The Lion King, Hamilton, Wicked- these are all well-known theatre performances that are popularly discussed amongst various social groups, but I became exposed to the hype of theatre recently through my friend’s obsession with the soundtrack of the musical Hamilton. Hamilton represents an introduction to this generation’s form of theatrical entertainment, and I started to appreciate the soundtrack of the musical because it portrays the power of captivating someone so much to the point of them memorizing every verse of every song from the musical through one element of theatre.
Role and History of Theatre
Previously, my knowledge of theatre was extremely limited to plays written by Shakespeare through English classes in high school and The Nutcracker from several remakes and productions, and I assumed that theatre was only for entertainment, business, and freedom of expression; however, this new exposure to a soundtrack of a musical also reminded me of my obsession with High School Musical and my interest in United States history, so my perspective of theatre began to morph. Theatre is not merely just a form of entertainment or freedom of expression for certain individuals but symbolism of how performances can change and develop the perspective of a narrow-minded college student, like me, on several societal and political issues in our society. The purpose of theatre is its power to captivate individuals in the society to evolve and broaden understanding of others in this world.
Theatre allures individuals by being relatable: it enables people to easily take away lessons about various issues and topics introduced through the performances by making the experience understandable in a simplistic but unique way for each individual. For example, during the English Restoration Theatre in 1660 to 1700, several members of the community watched theatrical plays for entertainment because they genuinely enjoyed the content of the plays: the content consisted of the well-known characteristics of each social class, and the themes were relatable and humorous to the congregation. The two popular genres during this time period were the comedy of manners and the comedy of intrigue. Specifically, the comedy of manners satirizes the upper class, and the wealthy audience members were laughing at themselves because of how relatable the plays were to their daily lives; however, poor people laughing would be frowned upon because they are a different social class than the wealthy, so it was socially unacceptable to do so.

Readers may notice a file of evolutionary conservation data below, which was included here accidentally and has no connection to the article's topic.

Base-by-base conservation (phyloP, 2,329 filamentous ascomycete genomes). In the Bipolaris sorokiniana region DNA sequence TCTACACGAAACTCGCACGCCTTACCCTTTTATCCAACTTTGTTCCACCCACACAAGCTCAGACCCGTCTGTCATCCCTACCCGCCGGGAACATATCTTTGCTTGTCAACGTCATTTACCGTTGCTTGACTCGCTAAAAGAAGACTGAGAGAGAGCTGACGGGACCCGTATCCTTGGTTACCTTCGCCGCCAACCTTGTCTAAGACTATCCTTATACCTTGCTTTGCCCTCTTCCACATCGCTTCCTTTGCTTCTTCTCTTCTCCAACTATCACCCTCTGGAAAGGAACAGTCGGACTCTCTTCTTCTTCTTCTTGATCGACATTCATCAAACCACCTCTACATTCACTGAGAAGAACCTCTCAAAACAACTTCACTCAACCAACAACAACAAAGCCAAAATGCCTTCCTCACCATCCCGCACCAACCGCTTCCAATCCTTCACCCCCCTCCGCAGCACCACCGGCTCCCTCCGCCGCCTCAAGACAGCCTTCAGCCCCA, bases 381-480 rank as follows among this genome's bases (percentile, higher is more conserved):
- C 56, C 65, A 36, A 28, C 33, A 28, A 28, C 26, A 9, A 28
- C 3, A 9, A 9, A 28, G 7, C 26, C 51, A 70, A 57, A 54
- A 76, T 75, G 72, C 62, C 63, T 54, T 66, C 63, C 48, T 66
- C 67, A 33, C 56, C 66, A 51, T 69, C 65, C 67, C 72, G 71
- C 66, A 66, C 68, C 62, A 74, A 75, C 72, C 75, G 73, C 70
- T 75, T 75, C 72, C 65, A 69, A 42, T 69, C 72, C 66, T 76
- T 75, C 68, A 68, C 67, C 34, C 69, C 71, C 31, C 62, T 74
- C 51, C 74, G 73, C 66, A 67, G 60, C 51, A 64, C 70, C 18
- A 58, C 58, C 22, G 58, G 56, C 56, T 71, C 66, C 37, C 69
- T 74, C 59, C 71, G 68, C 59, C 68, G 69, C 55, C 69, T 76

English Restoration and the Italian Renaissance Theatre
An example of the comedy of manners would be The Country Wife. The other popular genre during the English Restoration Theatre, which is the comedy of intrigue, contained plots about people on grand adventures in different places, and a female character would often disguise herself as a man while wearing breaches, exciting the audience because they are able to see female legs. The revealing of female legs was seductive to the men, so many male audience members were drawn to these plays, allowing the men to have something in common. Another monumental period was the Italian Renaissance during the fourteenth century, and the types of plays shown were written in two genres: tragedy and comedy. Plays about tragedy were mainly for the royal and involved themes of disaster, destruction, and death while plays about comedy were for the common people and involved resolutions about social order being upheld or having a positive or negative impact. Additionally, the three unities in the Italian Renaissance, which consist of the unity of action, unity of time, and unity of place, reiterate how relatable theatrical performances can be. For instance, the unity of action reveals how the work has only one focus and one story, so people would be familiar with the plot, and they will grasp the ideas more easily. The plays from the Italian Renaissance charmed the audience members through the reoccurring and familiar ideas and formats. Both the English Restoration Theatre and the Italian Renaissance incorporate characteristics that make the theatrical experience relatable for the audience: the approachable aspect of theatre enables audience members to seek comfort and enjoyment in theatre, so they gain more exposure to several different ideas, which can widen their views in this world.